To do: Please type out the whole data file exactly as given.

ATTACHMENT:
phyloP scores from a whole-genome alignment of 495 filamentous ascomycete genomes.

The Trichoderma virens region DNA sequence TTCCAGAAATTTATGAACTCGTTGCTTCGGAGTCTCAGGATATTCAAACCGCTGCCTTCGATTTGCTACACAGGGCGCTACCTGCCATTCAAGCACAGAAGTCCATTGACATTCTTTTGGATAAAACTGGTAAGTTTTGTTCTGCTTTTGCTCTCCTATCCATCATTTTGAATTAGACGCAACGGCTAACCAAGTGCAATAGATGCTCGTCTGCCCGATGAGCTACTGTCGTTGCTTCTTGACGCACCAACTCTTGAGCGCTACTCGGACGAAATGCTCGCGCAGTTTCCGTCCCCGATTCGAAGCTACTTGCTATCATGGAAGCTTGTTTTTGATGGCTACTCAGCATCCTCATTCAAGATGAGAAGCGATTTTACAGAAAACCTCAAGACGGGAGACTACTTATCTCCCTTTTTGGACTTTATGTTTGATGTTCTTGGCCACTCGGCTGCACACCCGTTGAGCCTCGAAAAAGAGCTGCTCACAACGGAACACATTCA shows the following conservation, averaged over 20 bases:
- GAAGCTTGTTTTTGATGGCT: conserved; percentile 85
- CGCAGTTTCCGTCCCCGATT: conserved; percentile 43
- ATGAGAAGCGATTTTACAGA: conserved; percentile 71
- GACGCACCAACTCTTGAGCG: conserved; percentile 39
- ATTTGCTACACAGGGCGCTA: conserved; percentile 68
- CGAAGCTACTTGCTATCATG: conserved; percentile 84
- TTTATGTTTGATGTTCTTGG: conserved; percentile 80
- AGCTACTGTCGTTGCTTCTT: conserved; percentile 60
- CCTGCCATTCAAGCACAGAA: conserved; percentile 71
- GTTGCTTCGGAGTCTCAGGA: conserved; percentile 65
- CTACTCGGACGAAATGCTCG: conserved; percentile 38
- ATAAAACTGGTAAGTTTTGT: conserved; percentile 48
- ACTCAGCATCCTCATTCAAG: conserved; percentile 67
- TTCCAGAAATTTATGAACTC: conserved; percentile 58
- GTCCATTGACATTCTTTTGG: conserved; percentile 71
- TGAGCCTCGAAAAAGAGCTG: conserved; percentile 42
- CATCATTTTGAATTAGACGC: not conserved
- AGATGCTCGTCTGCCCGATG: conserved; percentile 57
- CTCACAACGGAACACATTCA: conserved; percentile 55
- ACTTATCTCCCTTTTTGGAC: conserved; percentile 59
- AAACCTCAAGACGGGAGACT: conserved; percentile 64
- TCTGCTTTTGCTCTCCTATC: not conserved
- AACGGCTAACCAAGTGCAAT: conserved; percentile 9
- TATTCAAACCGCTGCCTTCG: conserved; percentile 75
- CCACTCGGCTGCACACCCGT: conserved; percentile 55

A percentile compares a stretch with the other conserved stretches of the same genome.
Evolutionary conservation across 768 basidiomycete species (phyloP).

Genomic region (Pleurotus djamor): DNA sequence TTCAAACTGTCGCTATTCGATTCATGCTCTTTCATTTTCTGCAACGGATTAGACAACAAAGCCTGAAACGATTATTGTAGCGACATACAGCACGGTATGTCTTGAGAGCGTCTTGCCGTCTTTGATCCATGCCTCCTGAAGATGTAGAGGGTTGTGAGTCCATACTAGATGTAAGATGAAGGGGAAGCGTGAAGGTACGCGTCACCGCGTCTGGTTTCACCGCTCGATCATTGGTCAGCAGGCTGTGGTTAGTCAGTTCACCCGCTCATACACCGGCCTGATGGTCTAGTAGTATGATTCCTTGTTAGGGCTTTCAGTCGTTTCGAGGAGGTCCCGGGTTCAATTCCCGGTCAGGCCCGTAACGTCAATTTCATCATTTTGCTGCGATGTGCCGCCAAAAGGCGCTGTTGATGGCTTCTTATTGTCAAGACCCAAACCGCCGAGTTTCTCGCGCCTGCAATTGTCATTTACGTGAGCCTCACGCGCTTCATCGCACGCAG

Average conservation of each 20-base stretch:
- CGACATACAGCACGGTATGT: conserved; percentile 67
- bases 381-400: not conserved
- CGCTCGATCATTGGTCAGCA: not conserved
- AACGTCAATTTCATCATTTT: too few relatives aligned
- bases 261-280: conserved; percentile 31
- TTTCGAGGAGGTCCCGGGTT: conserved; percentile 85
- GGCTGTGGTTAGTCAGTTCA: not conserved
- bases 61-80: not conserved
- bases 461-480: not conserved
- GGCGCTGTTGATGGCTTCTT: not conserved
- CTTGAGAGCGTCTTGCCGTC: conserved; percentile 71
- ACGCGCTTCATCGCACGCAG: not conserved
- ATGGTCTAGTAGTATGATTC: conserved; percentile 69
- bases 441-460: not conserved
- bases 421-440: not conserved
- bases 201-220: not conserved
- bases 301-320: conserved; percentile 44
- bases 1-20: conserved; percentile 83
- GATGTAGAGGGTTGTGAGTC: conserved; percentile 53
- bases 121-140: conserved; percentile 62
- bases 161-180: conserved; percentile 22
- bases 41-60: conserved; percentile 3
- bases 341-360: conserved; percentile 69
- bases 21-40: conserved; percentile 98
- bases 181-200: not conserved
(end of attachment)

phyloP scores from a whole-genome alignment of 495 filamentous ascomycete genomes.

The Trichoderma virens region DNA sequence TTCCAGAAATTTATGAACTCGTTGCTTCGGAGTCTCAGGATATTCAAACCGCTGCCTTCGATTTGCTACACAGGGCGCTACCTGCCATTCAAGCACAGAAGTCCATTGACATTCTTTTGGATAAAACTGGTAAGTTTTGTTCTGCTTTTGCTCTCCTATCCATCATTTTGAATTAGACGCAACGGCTAACCAAGTGCAATAGATGCTCGTCTGCCCGATGAGCTACTGTCGTTGCTTCTTGACGCACCAACTCTTGAGCGCTACTCGGACGAAATGCTCGCGCAGTTTCCGTCCCCGATTCGAAGCTACTTGCTATCATGGAAGCTTGTTTTTGATGGCTACTCAGCATCCTCATTCAAGATGAGAAGCGATTTTACAGAAAACCTCAAGACGGGAGACTACTTATCTCCCTTTTTGGACTTTATGTTTGATGTTCTTGGCCACTCGGCTGCACACCCGTTGAGCCTCGAAAAAGAGCTGCTCACAACGGAACACATTCA shows the following conservation, averaged over 20 bases:
- GAAGCTTGTTTTTGATGGCT: conserved; percentile 85
- CGCAGTTTCCGTCCCCGATT: conserved; percentile 43
- ATGAGAAGCGATTTTACAGA: conserved; percentile 71
- GACGCACCAACTCTTGAGCG: conserved; percentile 39
- ATTTGCTACACAGGGCGCTA: conserved; percentile 68
- CGAAGCTACTTGCTATCATG: conserved; percentile 84
- TTTATGTTTGATGTTCTTGG: conserved; percentile 80
- AGCTACTGTCGTTGCTTCTT: conserved; percentile 60
- CCTGCCATTCAAGCACAGAA: conserved; percentile 71
- GTTGCTTCGGAGTCTCAGGA: conserved; percentile 65
- CTACTCGGACGAAATGCTCG: conserved; percentile 38
- ATAAAACTGGTAAGTTTTGT: conserved; percentile 48
- ACTCAGCATCCTCATTCAAG: conserved; percentile 67
- TTCCAGAAATTTATGAACTC: conserved; percentile 58
- GTCCATTGACATTCTTTTGG: conserved; percentile 71
- TGAGCCTCGAAAAAGAGCTG: conserved; percentile 42
- CATCATTTTGAATTAGACGC: not conserved
- AGATGCTCGTCTGCCCGATG: conserved; percentile 57
- CTCACAACGGAACACATTCA: conserved; percentile 55
- ACTTATCTCCCTTTTTGGAC: conserved; percentile 59
- AAACCTCAAGACGGGAGACT: conserved; percentile 64
- TCTGCTTTTGCTCTCCTATC: not conserved
- AACGGCTAACCAAGTGCAAT: conserved; percentile 9
- TATTCAAACCGCTGCCTTCG: conserved; percentile 75
- CCACTCGGCTGCACACCCGT: conserved; percentile 55

A percentile compares a stretch with the other conserved stretches of the same genome.
Evolutionary conservation across 768 basidiomycete species (phyloP).

Genomic region (Pleurotus djamor): DNA sequence TTCAAACTGTCGCTATTCGATTCATGCTCTTTCATTTTCTGCAACGGATTAGACAACAAAGCCTGAAACGATTATTGTAGCGACATACAGCACGGTATGTCTTGAGAGCGTCTTGCCGTCTTTGATCCATGCCTCCTGAAGATGTAGAGGGTTGTGAGTCCATACTAGATGTAAGATGAAGGGGAAGCGTGAAGGTACGCGTCACCGCGTCTGGTTTCACCGCTCGATCATTGGTCAGCAGGCTGTGGTTAGTCAGTTCACCCGCTCATACACCGGCCTGATGGTCTAGTAGTATGATTCCTTGTTAGGGCTTTCAGTCGTTTCGAGGAGGTCCCGGGTTCAATTCCCGGTCAGGCCCGTAACGTCAATTTCATCATTTTGCTGCGATGTGCCGCCAAAAGGCGCTGTTGATGGCTTCTTATTGTCAAGACCCAAACCGCCGAGTTTCTCGCGCCTGCAATTGTCATTTACGTGAGCCTCACGCGCTTCATCGCACGCAG

Average conservation of each 20-base stretch:
- CGACATACAGCACGGTATGT: conserved; percentile 67
- bases 381-400: not conserved
- CGCTCGATCATTGGTCAGCA: not conserved
- AACGTCAATTTCATCATTTT: too few relatives aligned
- bases 261-280: conserved; percentile 31
- TTTCGAGGAGGTCCCGGGTT: conserved; percentile 85
- GGCTGTGGTTAGTCAGTTCA: not conserved
- bases 61-80: not conserved
- bases 461-480: not conserved
- GGCGCTGTTGATGGCTTCTT: not conserved
- CTTGAGAGCGTCTTGCCGTC: conserved; percentile 71
- ACGCGCTTCATCGCACGCAG: not conserved
- ATGGTCTAGTAGTATGATTC: conserved; percentile 69
- bases 441-460: not conserved
- bases 421-440: not conserved
- bases 201-220: not conserved
- bases 301-320: conserved; percentile 44
- bases 1-20: conserved; percentile 83
- GATGTAGAGGGTTGTGAGTC: conserved; percentile 53
- bases 121-140: conserved; percentile 62
- bases 161-180: conserved; percentile 22
- bases 41-60: conserved; percentile 3
- bases 341-360: conserved; percentile 69
- bases 21-40: conserved; percentile 98
- bases 181-200: not conserved